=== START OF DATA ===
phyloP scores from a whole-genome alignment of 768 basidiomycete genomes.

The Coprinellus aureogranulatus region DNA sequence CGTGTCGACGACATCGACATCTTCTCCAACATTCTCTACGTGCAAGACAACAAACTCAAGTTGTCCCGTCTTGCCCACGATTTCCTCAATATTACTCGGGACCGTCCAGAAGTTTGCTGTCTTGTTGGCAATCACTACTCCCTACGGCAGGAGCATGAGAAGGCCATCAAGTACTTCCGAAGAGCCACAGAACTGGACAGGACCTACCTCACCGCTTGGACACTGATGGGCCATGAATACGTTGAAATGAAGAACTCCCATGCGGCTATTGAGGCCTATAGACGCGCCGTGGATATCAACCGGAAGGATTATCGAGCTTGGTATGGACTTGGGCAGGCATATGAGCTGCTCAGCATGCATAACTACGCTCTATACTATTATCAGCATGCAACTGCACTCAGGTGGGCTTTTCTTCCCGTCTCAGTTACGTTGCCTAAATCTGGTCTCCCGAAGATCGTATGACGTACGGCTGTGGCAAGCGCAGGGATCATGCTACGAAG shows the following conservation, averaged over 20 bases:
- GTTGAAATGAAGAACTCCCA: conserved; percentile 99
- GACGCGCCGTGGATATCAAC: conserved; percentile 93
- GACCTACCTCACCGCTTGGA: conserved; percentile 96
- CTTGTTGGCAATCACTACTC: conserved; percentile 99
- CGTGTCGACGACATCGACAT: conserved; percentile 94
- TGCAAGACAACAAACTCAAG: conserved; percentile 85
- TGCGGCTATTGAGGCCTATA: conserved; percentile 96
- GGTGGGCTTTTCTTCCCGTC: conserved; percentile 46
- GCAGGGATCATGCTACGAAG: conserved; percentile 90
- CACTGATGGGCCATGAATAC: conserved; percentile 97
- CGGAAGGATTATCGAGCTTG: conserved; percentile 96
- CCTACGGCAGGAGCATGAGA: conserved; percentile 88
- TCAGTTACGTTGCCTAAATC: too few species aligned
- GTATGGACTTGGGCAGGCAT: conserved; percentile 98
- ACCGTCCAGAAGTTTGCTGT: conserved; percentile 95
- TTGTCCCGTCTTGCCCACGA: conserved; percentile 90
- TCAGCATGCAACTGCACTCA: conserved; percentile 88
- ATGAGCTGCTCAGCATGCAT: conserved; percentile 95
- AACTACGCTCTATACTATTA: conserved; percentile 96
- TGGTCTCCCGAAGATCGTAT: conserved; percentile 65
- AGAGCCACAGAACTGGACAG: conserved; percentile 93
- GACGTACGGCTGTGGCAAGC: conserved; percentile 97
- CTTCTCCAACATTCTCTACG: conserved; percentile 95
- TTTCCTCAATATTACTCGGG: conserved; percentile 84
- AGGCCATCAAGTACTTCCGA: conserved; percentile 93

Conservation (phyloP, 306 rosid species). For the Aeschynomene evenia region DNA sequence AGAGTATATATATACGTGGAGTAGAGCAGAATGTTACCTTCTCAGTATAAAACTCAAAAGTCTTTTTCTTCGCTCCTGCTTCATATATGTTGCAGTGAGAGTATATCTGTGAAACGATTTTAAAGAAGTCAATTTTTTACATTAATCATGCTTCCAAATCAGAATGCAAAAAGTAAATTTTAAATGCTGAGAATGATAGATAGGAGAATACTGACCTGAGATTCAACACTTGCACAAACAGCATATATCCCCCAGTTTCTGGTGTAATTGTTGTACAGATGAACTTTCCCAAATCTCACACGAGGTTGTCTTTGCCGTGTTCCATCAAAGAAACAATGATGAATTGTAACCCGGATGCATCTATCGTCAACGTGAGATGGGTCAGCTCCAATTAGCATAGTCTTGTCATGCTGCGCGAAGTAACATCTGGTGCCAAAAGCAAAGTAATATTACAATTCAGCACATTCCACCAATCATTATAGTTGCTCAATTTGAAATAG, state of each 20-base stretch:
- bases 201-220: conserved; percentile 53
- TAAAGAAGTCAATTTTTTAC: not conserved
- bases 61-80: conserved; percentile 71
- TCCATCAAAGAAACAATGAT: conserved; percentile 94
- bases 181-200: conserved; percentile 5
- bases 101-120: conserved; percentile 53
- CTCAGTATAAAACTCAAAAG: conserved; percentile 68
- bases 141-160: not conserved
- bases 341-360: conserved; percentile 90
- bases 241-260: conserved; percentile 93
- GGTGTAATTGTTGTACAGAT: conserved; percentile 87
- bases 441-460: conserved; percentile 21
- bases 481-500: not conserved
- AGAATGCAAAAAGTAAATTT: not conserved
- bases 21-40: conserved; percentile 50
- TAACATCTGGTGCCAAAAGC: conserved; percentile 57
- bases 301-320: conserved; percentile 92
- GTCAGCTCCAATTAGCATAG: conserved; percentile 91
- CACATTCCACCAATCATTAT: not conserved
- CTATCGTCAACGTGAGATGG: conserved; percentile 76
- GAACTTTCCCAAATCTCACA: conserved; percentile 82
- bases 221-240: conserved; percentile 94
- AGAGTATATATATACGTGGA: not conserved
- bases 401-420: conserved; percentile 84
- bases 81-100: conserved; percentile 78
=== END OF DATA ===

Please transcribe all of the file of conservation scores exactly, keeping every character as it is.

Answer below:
phyloP scores from a whole-genome alignment of 768 basidiomycete genomes.

The Coprinellus aureogranulatus region DNA sequence CGTGTCGACGACATCGACATCTTCTCCAACATTCTCTACGTGCAAGACAACAAACTCAAGTTGTCCCGTCTTGCCCACGATTTCCTCAATATTACTCGGGACCGTCCAGAAGTTTGCTGTCTTGTTGGCAATCACTACTCCCTACGGCAGGAGCATGAGAAGGCCATCAAGTACTTCCGAAGAGCCACAGAACTGGACAGGACCTACCTCACCGCTTGGACACTGATGGGCCATGAATACGTTGAAATGAAGAACTCCCATGCGGCTATTGAGGCCTATAGACGCGCCGTGGATATCAACCGGAAGGATTATCGAGCTTGGTATGGACTTGGGCAGGCATATGAGCTGCTCAGCATGCATAACTACGCTCTATACTATTATCAGCATGCAACTGCACTCAGGTGGGCTTTTCTTCCCGTCTCAGTTACGTTGCCTAAATCTGGTCTCCCGAAGATCGTATGACGTACGGCTGTGGCAAGCGCAGGGATCATGCTACGAAG shows the following conservation, averaged over 20 bases:
- GTTGAAATGAAGAACTCCCA: conserved; percentile 99
- GACGCGCCGTGGATATCAAC: conserved; percentile 93
- GACCTACCTCACCGCTTGGA: conserved; percentile 96
- CTTGTTGGCAATCACTACTC: conserved; percentile 99
- CGTGTCGACGACATCGACAT: conserved; percentile 94
- TGCAAGACAACAAACTCAAG: conserved; percentile 85
- TGCGGCTATTGAGGCCTATA: conserved; percentile 96
- GGTGGGCTTTTCTTCCCGTC: conserved; percentile 46
- GCAGGGATCATGCTACGAAG: conserved; percentile 90
- CACTGATGGGCCATGAATAC: conserved; percentile 97
- CGGAAGGATTATCGAGCTTG: conserved; percentile 96
- CCTACGGCAGGAGCATGAGA: conserved; percentile 88
- TCAGTTACGTTGCCTAAATC: too few species aligned
- GTATGGACTTGGGCAGGCAT: conserved; percentile 98
- ACCGTCCAGAAGTTTGCTGT: conserved; percentile 95
- TTGTCCCGTCTTGCCCACGA: conserved; percentile 90
- TCAGCATGCAACTGCACTCA: conserved; percentile 88
- ATGAGCTGCTCAGCATGCAT: conserved; percentile 95
- AACTACGCTCTATACTATTA: conserved; percentile 96
- TGGTCTCCCGAAGATCGTAT: conserved; percentile 65
- AGAGCCACAGAACTGGACAG: conserved; percentile 93
- GACGTACGGCTGTGGCAAGC: conserved; percentile 97
- CTTCTCCAACATTCTCTACG: conserved; percentile 95
- TTTCCTCAATATTACTCGGG: conserved; percentile 84
- AGGCCATCAAGTACTTCCGA: conserved; percentile 93

Conservation (phyloP, 306 rosid species). For the Aeschynomene evenia region DNA sequence AGAGTATATATATACGTGGAGTAGAGCAGAATGTTACCTTCTCAGTATAAAACTCAAAAGTCTTTTTCTTCGCTCCTGCTTCATATATGTTGCAGTGAGAGTATATCTGTGAAACGATTTTAAAGAAGTCAATTTTTTACATTAATCATGCTTCCAAATCAGAATGCAAAAAGTAAATTTTAAATGCTGAGAATGATAGATAGGAGAATACTGACCTGAGATTCAACACTTGCACAAACAGCATATATCCCCCAGTTTCTGGTGTAATTGTTGTACAGATGAACTTTCCCAAATCTCACACGAGGTTGTCTTTGCCGTGTTCCATCAAAGAAACAATGATGAATTGTAACCCGGATGCATCTATCGTCAACGTGAGATGGGTCAGCTCCAATTAGCATAGTCTTGTCATGCTGCGCGAAGTAACATCTGGTGCCAAAAGCAAAGTAATATTACAATTCAGCACATTCCACCAATCATTATAGTTGCTCAATTTGAAATAG, state of each 20-base stretch:
- bases 201-220: conserved; percentile 53
- TAAAGAAGTCAATTTTTTAC: not conserved
- bases 61-80: conserved; percentile 71
- TCCATCAAAGAAACAATGAT: conserved; percentile 94
- bases 181-200: conserved; percentile 5
- bases 101-120: conserved; percentile 53
- CTCAGTATAAAACTCAAAAG: conserved; percentile 68
- bases 141-160: not conserved
- bases 341-360: conserved; percentile 90
- bases 241-260: conserved; percentile 93
- GGTGTAATTGTTGTACAGAT: conserved; percentile 87
- bases 441-460: conserved; percentile 21
- bases 481-500: not conserved
- AGAATGCAAAAAGTAAATTT: not conserved
- bases 21-40: conserved; percentile 50
- TAACATCTGGTGCCAAAAGC: conserved; percentile 57
- bases 301-320: conserved; percentile 92
- GTCAGCTCCAATTAGCATAG: conserved; percentile 91
- CACATTCCACCAATCATTAT: not conserved
- CTATCGTCAACGTGAGATGG: conserved; percentile 76
- GAACTTTCCCAAATCTCACA: conserved; percentile 82
- bases 221-240: conserved; percentile 94
- AGAGTATATATATACGTGGA: not conserved
- bases 401-420: conserved; percentile 84
- bases 81-100: conserved; percentile 78